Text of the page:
Over the years, these micronations devise elaborate backstories, print their own money and stamps, often finding an online following and granting grandiose titles to those willing to pay the right amount of doubloons.

The flag of Westarctica, displayed on Antarctica itself, with a real-life penguin colony at the back.
Picture taken on D’Hainaut Island off the northwest coast of the Antarctic Peninsula, so not in Westarctica itself. 
(Credit: Encyclopedia Westarctica)

Depending on your source, there are anywhere between 100 and 140 of these “advanced micronations” active at any one time.
Many are uniquely weird.
Some examples:Headquartered in Nevada, the Republic of Molossia also claims territory on the planet Venus.
Guns are banned in Molossia, as are walruses, catfish, onions, and anything from Texas (except Kelly Clarkson).
Molossia maintains a state of war with East Germany, even though that country no longer exists.
The Kingdom of Talossa, near Milwaukee, boasts its very own invented language.
With a vocabulary of 35,000 root words and 121,000 derived words, Talossan is one of the most detailed artificial languages ever developed.
The Republic of Kugelmugel is located in Vienna’s famous Prater park.
It consists of a single, spherical building.
When the Austrian authorities informed the architect that round shapes were not allowed, he declared the building’s independence rather than tear it down.
Ironically, the building (and the republic) are now administered by the city of Vienna.
In 2004, gay rights activists in Australia declared the independence of the Gay and Lesbian Kingdom of the Coral Sea Islands, as a protest against their government’s refusal to recognize same-sex marriages.
The Kingdom was dissolved in 2017 when those unions became legal in Australia.

A note for 10 ice marks, the national currency of Westarctica.
Not clear how many iced lattes this buys you.
(Credit: Encyclopedia Westarctica, CC-BY-NC-ND)

Grand Duke Travis’s fictional empire has the distinction of being one of the largest such projects in existence, so large that it can hardly be called a “micronation,” except by virtue of its virtuality.

Virtual is not the same as non-existent.
For proof, a bit of Westarctic history: In 2006, McHenry’s then-employer — the U.S.
Navy — requested that he cease communicating with foreign governments.
McHenry gave up his throne and was succeeded first by Philip Karns (a.k.a.
the Duke of Ravenscroft) and later by Jon-Lawrence Langer (a.k.a.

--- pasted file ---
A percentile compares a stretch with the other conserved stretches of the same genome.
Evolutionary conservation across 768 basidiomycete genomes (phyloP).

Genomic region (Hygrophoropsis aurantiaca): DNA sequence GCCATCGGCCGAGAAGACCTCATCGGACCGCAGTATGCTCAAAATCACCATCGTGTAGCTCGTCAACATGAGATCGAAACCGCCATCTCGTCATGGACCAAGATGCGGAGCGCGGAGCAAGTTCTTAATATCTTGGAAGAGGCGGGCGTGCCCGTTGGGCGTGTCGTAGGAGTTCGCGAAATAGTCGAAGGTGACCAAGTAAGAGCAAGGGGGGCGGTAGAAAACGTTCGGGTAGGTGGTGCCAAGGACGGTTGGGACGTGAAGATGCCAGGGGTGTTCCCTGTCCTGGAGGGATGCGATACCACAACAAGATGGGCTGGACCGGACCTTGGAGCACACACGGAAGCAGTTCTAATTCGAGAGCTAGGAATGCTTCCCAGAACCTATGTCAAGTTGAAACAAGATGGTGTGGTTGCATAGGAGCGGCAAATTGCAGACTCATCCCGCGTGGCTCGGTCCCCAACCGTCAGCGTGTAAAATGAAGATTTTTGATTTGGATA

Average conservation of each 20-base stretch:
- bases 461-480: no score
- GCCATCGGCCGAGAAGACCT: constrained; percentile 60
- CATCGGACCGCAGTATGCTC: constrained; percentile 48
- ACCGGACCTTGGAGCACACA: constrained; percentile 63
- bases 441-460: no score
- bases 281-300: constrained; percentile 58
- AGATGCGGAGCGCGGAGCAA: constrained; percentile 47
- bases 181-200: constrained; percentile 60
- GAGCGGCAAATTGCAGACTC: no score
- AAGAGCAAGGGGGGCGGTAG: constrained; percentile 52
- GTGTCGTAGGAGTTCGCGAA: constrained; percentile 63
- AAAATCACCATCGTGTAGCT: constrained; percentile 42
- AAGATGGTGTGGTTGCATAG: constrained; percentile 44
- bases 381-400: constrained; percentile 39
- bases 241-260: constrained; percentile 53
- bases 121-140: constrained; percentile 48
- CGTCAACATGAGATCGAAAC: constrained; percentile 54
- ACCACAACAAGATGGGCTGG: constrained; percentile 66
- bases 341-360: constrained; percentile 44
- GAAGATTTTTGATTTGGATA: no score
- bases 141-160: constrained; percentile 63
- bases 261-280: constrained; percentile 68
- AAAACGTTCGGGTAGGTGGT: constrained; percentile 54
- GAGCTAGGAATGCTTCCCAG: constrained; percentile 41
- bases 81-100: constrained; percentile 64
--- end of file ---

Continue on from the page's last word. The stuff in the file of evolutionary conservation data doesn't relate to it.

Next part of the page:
the Duke of Moulton-Berlin).

But Westarctica was wilting: its web presence spluttering, its virtual population plummeting, the few remaining citizens disagreeing on what to do next.

So in 2010 McHenry, now out of the Navy, staged a coup, reclaiming his title and eventually revitalizing his nation.
Today, Westarctica has about 2,300 citizens, although only a few hundred are “active.”

If Westarctica is still an ongoing concern, it’s thanks in large part to its revamped raison d’être.
Once, McHenry dreamed of establishing a physical presence in his fictional monarchy, but that task has proved all too daunting.
Westarctica is now a nonprofit organization, focused on raising awareness about the effects of climate change, even doling out small grants for conservation scholarships.
Westarctica (or Marie Byrd Land, to be a bit more exact) is one of the fastest warming parts of the planet — warming roughly five times faster than the mean global rate, raising potentially serious consequences for the local wildlife and ice and snow cover.

Conservation is not the only way Westarctica is reaching out to the world.
The Grand Duchy is a member of the Antarctic Micronational Union (AMU), an association of nine micronations with claims on Antarctica.
The AMU aims to protect the claims of its members against those of other claimants.

By “other claimants,” we may assume that refers to other micronations, not the seven actual claimants to chunks of Antarctica.
Micronations exist only if they don’t endanger the sovereignty of actual states.
The King of Molossia, for example, duly pays his state and federal taxes, and just thinks of them as “foreign aid.”

As a nature conservancy nonprofit, Westarctica may have found an unobtrusive niche that ensures its continued survival, even as Marie Byrd Land itself rapidly melts away.